Friday, 26 June 2020
DANCE THEATRE REVIEW: LOL (Lots Of Love) - The Place, London.
This 70-minute non-stop dance-theatre piece by Protein Dance Company is an ironic love song to the strange and sometimes scary world of computers and online friendship, chat, dating and romance. The stage is bare except for three screens at the rear upon which are shown the videos of real people, recruited especially for this show, watching and chatting online.
The show itself is a continual bombarding of vignette after vignette - some related others not so - of young men and women negotiating the technology and etiquette, whilst manipulating the system too. The speech is almost verbatim messenger chat complete with emojis and other online signs and acronyms, whilst the choreography and original music both mirror these feelings and messages perfectly. The movement becomes the keyboard or the speech-pattern of the technology. There is much humour to be found in this piece, and although on the surface it might seem that the work is about the negative side of technological friendship-finding, the energy and impact of the piece taken as whole is much more of a young persons' evocation to and almost deifiction of computer technology.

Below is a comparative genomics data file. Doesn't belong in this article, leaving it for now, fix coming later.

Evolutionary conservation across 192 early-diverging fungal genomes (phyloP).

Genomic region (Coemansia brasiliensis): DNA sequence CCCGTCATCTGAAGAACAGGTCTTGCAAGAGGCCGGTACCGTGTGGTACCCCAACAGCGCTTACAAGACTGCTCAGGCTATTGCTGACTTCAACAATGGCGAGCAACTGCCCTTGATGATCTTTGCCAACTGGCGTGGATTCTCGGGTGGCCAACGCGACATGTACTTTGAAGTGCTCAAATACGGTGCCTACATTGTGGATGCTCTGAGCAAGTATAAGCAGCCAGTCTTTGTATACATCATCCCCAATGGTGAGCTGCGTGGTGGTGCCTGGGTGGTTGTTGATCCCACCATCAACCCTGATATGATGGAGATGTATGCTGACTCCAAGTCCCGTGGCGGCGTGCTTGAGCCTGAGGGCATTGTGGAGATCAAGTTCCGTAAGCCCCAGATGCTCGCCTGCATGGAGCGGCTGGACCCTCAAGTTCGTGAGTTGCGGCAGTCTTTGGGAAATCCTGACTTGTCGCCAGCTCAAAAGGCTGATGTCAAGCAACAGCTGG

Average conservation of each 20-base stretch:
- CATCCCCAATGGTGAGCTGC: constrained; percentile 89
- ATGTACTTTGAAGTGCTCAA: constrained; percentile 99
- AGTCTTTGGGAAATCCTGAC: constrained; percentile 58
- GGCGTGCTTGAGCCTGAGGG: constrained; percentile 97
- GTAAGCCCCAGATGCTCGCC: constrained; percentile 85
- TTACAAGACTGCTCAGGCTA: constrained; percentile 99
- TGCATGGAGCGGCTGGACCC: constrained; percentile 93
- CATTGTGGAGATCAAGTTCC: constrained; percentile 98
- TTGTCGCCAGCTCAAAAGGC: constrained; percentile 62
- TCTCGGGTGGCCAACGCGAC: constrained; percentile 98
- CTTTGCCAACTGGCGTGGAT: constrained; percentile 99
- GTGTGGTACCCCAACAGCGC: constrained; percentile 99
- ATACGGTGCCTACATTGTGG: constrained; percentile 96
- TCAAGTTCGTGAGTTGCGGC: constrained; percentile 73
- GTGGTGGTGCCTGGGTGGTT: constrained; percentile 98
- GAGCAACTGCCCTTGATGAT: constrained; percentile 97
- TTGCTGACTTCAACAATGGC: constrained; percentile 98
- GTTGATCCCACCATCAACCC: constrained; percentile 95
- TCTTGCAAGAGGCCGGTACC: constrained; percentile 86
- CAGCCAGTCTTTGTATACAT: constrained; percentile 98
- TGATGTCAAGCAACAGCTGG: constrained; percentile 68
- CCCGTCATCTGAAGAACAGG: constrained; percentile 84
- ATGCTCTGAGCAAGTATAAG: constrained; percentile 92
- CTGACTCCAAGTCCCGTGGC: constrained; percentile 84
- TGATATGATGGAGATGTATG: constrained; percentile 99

In a world where the reliance on such technology is not only taken for granted, but is a very large part of most people's daily lives, it is a very clever and direct look at the way we interact with that technology and how our personalities and our raison d'etre has changed because of it. Our language and vocabulary has changed, our interaction with others has changed, and it also highlights the marked difference between who we are online and who we are in reality; offering some insight as to why many people might want to stay in the online world without ever revealing their real selves.
It might be a little bleak and dark at times, but mostly it is fun and joyous, and a celebration of the fact that we have the ability to use such things to our advantage. Just don't get caught up and overwhelmed by it.
Conceived and choreographed by Luca Silvestrini, with additional direction by Don Boyd and Jonathan Bloom, original and pertinent music by Andy Pink, and performed by 6 very multi-talented troupers, it was an illuminating, interesting and highly enjoyable show put together with talent and skill.
Reviewer - Matthew Dougall
on - 25/6/20